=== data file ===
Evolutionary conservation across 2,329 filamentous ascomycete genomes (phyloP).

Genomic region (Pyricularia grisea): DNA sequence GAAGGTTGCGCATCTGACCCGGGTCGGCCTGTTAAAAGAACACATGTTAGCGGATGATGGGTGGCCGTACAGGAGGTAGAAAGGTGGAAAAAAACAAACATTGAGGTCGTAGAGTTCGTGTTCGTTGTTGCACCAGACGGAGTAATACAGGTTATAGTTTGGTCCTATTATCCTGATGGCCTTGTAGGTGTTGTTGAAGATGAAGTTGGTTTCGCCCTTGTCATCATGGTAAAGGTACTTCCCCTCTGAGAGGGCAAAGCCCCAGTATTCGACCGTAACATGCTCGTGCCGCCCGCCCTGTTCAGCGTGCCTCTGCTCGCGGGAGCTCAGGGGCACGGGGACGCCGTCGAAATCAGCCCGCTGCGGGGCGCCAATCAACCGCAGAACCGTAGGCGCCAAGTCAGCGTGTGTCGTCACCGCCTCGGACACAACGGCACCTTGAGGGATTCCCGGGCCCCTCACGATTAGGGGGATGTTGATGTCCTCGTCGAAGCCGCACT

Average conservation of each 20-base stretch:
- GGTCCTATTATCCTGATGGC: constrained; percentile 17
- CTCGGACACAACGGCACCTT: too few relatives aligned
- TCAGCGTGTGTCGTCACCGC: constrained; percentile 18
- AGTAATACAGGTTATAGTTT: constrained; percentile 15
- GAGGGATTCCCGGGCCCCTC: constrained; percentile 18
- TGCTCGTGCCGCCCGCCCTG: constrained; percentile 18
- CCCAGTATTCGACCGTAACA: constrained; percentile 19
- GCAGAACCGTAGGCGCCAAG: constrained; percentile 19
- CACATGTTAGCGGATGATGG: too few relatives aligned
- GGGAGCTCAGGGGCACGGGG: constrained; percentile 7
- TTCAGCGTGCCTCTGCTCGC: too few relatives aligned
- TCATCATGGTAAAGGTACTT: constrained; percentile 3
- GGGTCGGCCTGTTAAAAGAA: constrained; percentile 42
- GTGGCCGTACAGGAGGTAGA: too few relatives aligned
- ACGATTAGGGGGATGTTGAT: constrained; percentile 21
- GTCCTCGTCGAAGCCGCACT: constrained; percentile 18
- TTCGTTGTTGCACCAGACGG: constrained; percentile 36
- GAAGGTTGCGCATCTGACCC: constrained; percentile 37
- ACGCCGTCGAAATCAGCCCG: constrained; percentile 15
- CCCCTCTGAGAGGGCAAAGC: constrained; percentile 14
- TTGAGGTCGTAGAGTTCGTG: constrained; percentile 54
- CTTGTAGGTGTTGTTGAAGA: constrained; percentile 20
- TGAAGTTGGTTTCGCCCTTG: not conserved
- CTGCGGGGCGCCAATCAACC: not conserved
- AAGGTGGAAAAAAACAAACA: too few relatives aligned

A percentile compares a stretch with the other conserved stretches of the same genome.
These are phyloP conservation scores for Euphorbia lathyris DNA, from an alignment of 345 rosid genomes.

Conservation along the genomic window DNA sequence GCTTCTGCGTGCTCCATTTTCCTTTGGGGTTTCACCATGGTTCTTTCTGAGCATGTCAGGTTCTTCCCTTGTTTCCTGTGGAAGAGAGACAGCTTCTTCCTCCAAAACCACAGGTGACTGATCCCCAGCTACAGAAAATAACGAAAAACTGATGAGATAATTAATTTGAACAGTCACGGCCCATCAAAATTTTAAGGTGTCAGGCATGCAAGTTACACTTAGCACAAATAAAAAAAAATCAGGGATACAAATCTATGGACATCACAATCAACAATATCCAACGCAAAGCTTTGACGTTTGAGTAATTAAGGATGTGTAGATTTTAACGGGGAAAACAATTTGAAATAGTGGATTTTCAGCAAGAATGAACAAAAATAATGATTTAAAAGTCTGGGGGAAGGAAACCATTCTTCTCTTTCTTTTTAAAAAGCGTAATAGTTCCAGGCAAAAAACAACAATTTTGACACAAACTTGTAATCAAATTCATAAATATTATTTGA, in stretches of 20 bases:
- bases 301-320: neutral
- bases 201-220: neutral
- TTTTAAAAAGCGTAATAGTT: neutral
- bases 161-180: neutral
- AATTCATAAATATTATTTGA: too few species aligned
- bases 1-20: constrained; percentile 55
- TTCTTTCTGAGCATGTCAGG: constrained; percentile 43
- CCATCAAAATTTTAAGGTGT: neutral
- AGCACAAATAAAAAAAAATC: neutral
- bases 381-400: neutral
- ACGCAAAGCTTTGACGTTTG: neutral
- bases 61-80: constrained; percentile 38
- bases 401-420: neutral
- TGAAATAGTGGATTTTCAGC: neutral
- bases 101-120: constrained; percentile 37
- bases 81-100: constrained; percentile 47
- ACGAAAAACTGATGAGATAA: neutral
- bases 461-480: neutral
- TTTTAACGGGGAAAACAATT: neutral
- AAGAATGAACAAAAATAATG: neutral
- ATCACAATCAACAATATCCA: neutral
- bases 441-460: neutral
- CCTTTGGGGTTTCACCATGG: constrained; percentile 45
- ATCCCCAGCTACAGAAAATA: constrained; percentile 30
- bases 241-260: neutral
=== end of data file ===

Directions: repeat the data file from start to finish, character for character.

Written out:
Evolutionary conservation across 2,329 filamentous ascomycete genomes (phyloP).

Genomic region (Pyricularia grisea): DNA sequence GAAGGTTGCGCATCTGACCCGGGTCGGCCTGTTAAAAGAACACATGTTAGCGGATGATGGGTGGCCGTACAGGAGGTAGAAAGGTGGAAAAAAACAAACATTGAGGTCGTAGAGTTCGTGTTCGTTGTTGCACCAGACGGAGTAATACAGGTTATAGTTTGGTCCTATTATCCTGATGGCCTTGTAGGTGTTGTTGAAGATGAAGTTGGTTTCGCCCTTGTCATCATGGTAAAGGTACTTCCCCTCTGAGAGGGCAAAGCCCCAGTATTCGACCGTAACATGCTCGTGCCGCCCGCCCTGTTCAGCGTGCCTCTGCTCGCGGGAGCTCAGGGGCACGGGGACGCCGTCGAAATCAGCCCGCTGCGGGGCGCCAATCAACCGCAGAACCGTAGGCGCCAAGTCAGCGTGTGTCGTCACCGCCTCGGACACAACGGCACCTTGAGGGATTCCCGGGCCCCTCACGATTAGGGGGATGTTGATGTCCTCGTCGAAGCCGCACT

Average conservation of each 20-base stretch:
- GGTCCTATTATCCTGATGGC: constrained; percentile 17
- CTCGGACACAACGGCACCTT: too few relatives aligned
- TCAGCGTGTGTCGTCACCGC: constrained; percentile 18
- AGTAATACAGGTTATAGTTT: constrained; percentile 15
- GAGGGATTCCCGGGCCCCTC: constrained; percentile 18
- TGCTCGTGCCGCCCGCCCTG: constrained; percentile 18
- CCCAGTATTCGACCGTAACA: constrained; percentile 19
- GCAGAACCGTAGGCGCCAAG: constrained; percentile 19
- CACATGTTAGCGGATGATGG: too few relatives aligned
- GGGAGCTCAGGGGCACGGGG: constrained; percentile 7
- TTCAGCGTGCCTCTGCTCGC: too few relatives aligned
- TCATCATGGTAAAGGTACTT: constrained; percentile 3
- GGGTCGGCCTGTTAAAAGAA: constrained; percentile 42
- GTGGCCGTACAGGAGGTAGA: too few relatives aligned
- ACGATTAGGGGGATGTTGAT: constrained; percentile 21
- GTCCTCGTCGAAGCCGCACT: constrained; percentile 18
- TTCGTTGTTGCACCAGACGG: constrained; percentile 36
- GAAGGTTGCGCATCTGACCC: constrained; percentile 37
- ACGCCGTCGAAATCAGCCCG: constrained; percentile 15
- CCCCTCTGAGAGGGCAAAGC: constrained; percentile 14
- TTGAGGTCGTAGAGTTCGTG: constrained; percentile 54
- CTTGTAGGTGTTGTTGAAGA: constrained; percentile 20
- TGAAGTTGGTTTCGCCCTTG: not conserved
- CTGCGGGGCGCCAATCAACC: not conserved
- AAGGTGGAAAAAAACAAACA: too few relatives aligned

A percentile compares a stretch with the other conserved stretches of the same genome.
These are phyloP conservation scores for Euphorbia lathyris DNA, from an alignment of 345 rosid genomes.

Conservation along the genomic window DNA sequence GCTTCTGCGTGCTCCATTTTCCTTTGGGGTTTCACCATGGTTCTTTCTGAGCATGTCAGGTTCTTCCCTTGTTTCCTGTGGAAGAGAGACAGCTTCTTCCTCCAAAACCACAGGTGACTGATCCCCAGCTACAGAAAATAACGAAAAACTGATGAGATAATTAATTTGAACAGTCACGGCCCATCAAAATTTTAAGGTGTCAGGCATGCAAGTTACACTTAGCACAAATAAAAAAAAATCAGGGATACAAATCTATGGACATCACAATCAACAATATCCAACGCAAAGCTTTGACGTTTGAGTAATTAAGGATGTGTAGATTTTAACGGGGAAAACAATTTGAAATAGTGGATTTTCAGCAAGAATGAACAAAAATAATGATTTAAAAGTCTGGGGGAAGGAAACCATTCTTCTCTTTCTTTTTAAAAAGCGTAATAGTTCCAGGCAAAAAACAACAATTTTGACACAAACTTGTAATCAAATTCATAAATATTATTTGA, in stretches of 20 bases:
- bases 301-320: neutral
- bases 201-220: neutral
- TTTTAAAAAGCGTAATAGTT: neutral
- bases 161-180: neutral
- AATTCATAAATATTATTTGA: too few species aligned
- bases 1-20: constrained; percentile 55
- TTCTTTCTGAGCATGTCAGG: constrained; percentile 43
- CCATCAAAATTTTAAGGTGT: neutral
- AGCACAAATAAAAAAAAATC: neutral
- bases 381-400: neutral
- ACGCAAAGCTTTGACGTTTG: neutral
- bases 61-80: constrained; percentile 38
- bases 401-420: neutral
- TGAAATAGTGGATTTTCAGC: neutral
- bases 101-120: constrained; percentile 37
- bases 81-100: constrained; percentile 47
- ACGAAAAACTGATGAGATAA: neutral
- bases 461-480: neutral
- TTTTAACGGGGAAAACAATT: neutral
- AAGAATGAACAAAAATAATG: neutral
- ATCACAATCAACAATATCCA: neutral
- bases 441-460: neutral
- CCTTTGGGGTTTCACCATGG: constrained; percentile 45
- ATCCCCAGCTACAGAAAATA: constrained; percentile 30
- bases 241-260: neutral